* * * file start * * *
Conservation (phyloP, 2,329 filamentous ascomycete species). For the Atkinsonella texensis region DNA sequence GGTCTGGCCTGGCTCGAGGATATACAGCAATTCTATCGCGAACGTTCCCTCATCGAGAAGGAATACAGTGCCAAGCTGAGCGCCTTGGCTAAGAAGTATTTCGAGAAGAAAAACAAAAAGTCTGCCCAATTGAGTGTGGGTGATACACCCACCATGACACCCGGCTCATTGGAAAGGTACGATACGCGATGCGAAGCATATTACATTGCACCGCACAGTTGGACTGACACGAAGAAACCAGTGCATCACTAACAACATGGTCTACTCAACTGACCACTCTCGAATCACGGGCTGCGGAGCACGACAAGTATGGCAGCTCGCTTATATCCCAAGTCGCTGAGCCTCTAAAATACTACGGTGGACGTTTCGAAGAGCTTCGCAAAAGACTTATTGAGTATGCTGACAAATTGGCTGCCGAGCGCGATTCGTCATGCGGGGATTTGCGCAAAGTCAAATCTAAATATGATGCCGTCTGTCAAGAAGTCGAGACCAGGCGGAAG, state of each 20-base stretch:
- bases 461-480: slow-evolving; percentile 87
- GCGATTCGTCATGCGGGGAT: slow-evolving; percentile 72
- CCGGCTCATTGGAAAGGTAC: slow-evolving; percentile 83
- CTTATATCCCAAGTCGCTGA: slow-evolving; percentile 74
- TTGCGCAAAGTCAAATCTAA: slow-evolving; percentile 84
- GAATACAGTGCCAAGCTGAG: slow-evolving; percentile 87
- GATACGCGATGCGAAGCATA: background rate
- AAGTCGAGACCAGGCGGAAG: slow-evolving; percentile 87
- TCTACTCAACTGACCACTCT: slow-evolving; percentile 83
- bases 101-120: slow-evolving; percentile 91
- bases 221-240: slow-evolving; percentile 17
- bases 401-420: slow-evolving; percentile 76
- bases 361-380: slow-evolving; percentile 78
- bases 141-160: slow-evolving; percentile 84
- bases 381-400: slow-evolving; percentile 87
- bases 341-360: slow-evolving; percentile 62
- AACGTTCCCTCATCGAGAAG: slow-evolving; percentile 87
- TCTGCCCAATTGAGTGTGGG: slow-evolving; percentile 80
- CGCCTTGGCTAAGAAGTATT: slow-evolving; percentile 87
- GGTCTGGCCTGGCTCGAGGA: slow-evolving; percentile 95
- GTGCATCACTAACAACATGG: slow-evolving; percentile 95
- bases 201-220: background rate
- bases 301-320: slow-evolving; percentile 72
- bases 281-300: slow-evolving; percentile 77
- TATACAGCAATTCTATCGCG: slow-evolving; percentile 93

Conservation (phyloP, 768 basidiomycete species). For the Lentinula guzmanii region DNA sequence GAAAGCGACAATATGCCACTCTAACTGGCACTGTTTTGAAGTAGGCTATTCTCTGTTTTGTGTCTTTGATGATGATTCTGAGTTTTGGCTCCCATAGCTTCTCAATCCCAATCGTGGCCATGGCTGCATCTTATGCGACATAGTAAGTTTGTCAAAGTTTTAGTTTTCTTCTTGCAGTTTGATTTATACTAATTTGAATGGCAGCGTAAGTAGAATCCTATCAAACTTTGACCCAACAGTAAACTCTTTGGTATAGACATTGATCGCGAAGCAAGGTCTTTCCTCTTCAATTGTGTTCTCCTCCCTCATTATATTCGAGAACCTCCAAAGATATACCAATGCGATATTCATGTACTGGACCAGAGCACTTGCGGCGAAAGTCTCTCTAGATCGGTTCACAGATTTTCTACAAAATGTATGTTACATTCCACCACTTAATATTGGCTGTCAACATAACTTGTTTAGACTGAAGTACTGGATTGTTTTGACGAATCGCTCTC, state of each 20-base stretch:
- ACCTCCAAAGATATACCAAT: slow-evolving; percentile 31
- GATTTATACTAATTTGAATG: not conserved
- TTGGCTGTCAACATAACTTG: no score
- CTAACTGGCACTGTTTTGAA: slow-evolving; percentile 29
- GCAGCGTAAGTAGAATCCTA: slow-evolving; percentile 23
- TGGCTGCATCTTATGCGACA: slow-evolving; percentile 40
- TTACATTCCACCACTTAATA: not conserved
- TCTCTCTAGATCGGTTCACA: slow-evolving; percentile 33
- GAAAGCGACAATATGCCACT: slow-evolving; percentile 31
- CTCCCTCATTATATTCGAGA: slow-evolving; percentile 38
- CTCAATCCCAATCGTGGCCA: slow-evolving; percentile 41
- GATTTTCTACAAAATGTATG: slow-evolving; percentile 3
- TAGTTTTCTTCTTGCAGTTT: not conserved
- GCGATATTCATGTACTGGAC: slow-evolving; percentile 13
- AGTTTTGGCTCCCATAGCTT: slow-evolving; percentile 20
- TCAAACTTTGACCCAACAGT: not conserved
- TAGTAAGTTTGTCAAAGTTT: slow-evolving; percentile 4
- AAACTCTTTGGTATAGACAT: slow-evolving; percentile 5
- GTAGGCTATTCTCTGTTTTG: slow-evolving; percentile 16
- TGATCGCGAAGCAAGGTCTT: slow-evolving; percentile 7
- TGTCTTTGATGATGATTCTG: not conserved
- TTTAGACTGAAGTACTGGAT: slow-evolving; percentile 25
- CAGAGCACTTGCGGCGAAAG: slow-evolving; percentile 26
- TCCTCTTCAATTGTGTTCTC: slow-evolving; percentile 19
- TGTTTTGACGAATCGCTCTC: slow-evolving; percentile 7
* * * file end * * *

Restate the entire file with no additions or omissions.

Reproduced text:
Conservation (phyloP, 2,329 filamentous ascomycete species). For the Atkinsonella texensis region DNA sequence GGTCTGGCCTGGCTCGAGGATATACAGCAATTCTATCGCGAACGTTCCCTCATCGAGAAGGAATACAGTGCCAAGCTGAGCGCCTTGGCTAAGAAGTATTTCGAGAAGAAAAACAAAAAGTCTGCCCAATTGAGTGTGGGTGATACACCCACCATGACACCCGGCTCATTGGAAAGGTACGATACGCGATGCGAAGCATATTACATTGCACCGCACAGTTGGACTGACACGAAGAAACCAGTGCATCACTAACAACATGGTCTACTCAACTGACCACTCTCGAATCACGGGCTGCGGAGCACGACAAGTATGGCAGCTCGCTTATATCCCAAGTCGCTGAGCCTCTAAAATACTACGGTGGACGTTTCGAAGAGCTTCGCAAAAGACTTATTGAGTATGCTGACAAATTGGCTGCCGAGCGCGATTCGTCATGCGGGGATTTGCGCAAAGTCAAATCTAAATATGATGCCGTCTGTCAAGAAGTCGAGACCAGGCGGAAG, state of each 20-base stretch:
- bases 461-480: slow-evolving; percentile 87
- GCGATTCGTCATGCGGGGAT: slow-evolving; percentile 72
- CCGGCTCATTGGAAAGGTAC: slow-evolving; percentile 83
- CTTATATCCCAAGTCGCTGA: slow-evolving; percentile 74
- TTGCGCAAAGTCAAATCTAA: slow-evolving; percentile 84
- GAATACAGTGCCAAGCTGAG: slow-evolving; percentile 87
- GATACGCGATGCGAAGCATA: background rate
- AAGTCGAGACCAGGCGGAAG: slow-evolving; percentile 87
- TCTACTCAACTGACCACTCT: slow-evolving; percentile 83
- bases 101-120: slow-evolving; percentile 91
- bases 221-240: slow-evolving; percentile 17
- bases 401-420: slow-evolving; percentile 76
- bases 361-380: slow-evolving; percentile 78
- bases 141-160: slow-evolving; percentile 84
- bases 381-400: slow-evolving; percentile 87
- bases 341-360: slow-evolving; percentile 62
- AACGTTCCCTCATCGAGAAG: slow-evolving; percentile 87
- TCTGCCCAATTGAGTGTGGG: slow-evolving; percentile 80
- CGCCTTGGCTAAGAAGTATT: slow-evolving; percentile 87
- GGTCTGGCCTGGCTCGAGGA: slow-evolving; percentile 95
- GTGCATCACTAACAACATGG: slow-evolving; percentile 95
- bases 201-220: background rate
- bases 301-320: slow-evolving; percentile 72
- bases 281-300: slow-evolving; percentile 77
- TATACAGCAATTCTATCGCG: slow-evolving; percentile 93

Conservation (phyloP, 768 basidiomycete species). For the Lentinula guzmanii region DNA sequence GAAAGCGACAATATGCCACTCTAACTGGCACTGTTTTGAAGTAGGCTATTCTCTGTTTTGTGTCTTTGATGATGATTCTGAGTTTTGGCTCCCATAGCTTCTCAATCCCAATCGTGGCCATGGCTGCATCTTATGCGACATAGTAAGTTTGTCAAAGTTTTAGTTTTCTTCTTGCAGTTTGATTTATACTAATTTGAATGGCAGCGTAAGTAGAATCCTATCAAACTTTGACCCAACAGTAAACTCTTTGGTATAGACATTGATCGCGAAGCAAGGTCTTTCCTCTTCAATTGTGTTCTCCTCCCTCATTATATTCGAGAACCTCCAAAGATATACCAATGCGATATTCATGTACTGGACCAGAGCACTTGCGGCGAAAGTCTCTCTAGATCGGTTCACAGATTTTCTACAAAATGTATGTTACATTCCACCACTTAATATTGGCTGTCAACATAACTTGTTTAGACTGAAGTACTGGATTGTTTTGACGAATCGCTCTC, state of each 20-base stretch:
- ACCTCCAAAGATATACCAAT: slow-evolving; percentile 31
- GATTTATACTAATTTGAATG: not conserved
- TTGGCTGTCAACATAACTTG: no score
- CTAACTGGCACTGTTTTGAA: slow-evolving; percentile 29
- GCAGCGTAAGTAGAATCCTA: slow-evolving; percentile 23
- TGGCTGCATCTTATGCGACA: slow-evolving; percentile 40
- TTACATTCCACCACTTAATA: not conserved
- TCTCTCTAGATCGGTTCACA: slow-evolving; percentile 33
- GAAAGCGACAATATGCCACT: slow-evolving; percentile 31
- CTCCCTCATTATATTCGAGA: slow-evolving; percentile 38
- CTCAATCCCAATCGTGGCCA: slow-evolving; percentile 41
- GATTTTCTACAAAATGTATG: slow-evolving; percentile 3
- TAGTTTTCTTCTTGCAGTTT: not conserved
- GCGATATTCATGTACTGGAC: slow-evolving; percentile 13
- AGTTTTGGCTCCCATAGCTT: slow-evolving; percentile 20
- TCAAACTTTGACCCAACAGT: not conserved
- TAGTAAGTTTGTCAAAGTTT: slow-evolving; percentile 4
- AAACTCTTTGGTATAGACAT: slow-evolving; percentile 5
- GTAGGCTATTCTCTGTTTTG: slow-evolving; percentile 16
- TGATCGCGAAGCAAGGTCTT: slow-evolving; percentile 7
- TGTCTTTGATGATGATTCTG: not conserved
- TTTAGACTGAAGTACTGGAT: slow-evolving; percentile 25
- CAGAGCACTTGCGGCGAAAG: slow-evolving; percentile 26
- TCCTCTTCAATTGTGTTCTC: slow-evolving; percentile 19
- TGTTTTGACGAATCGCTCTC: slow-evolving; percentile 7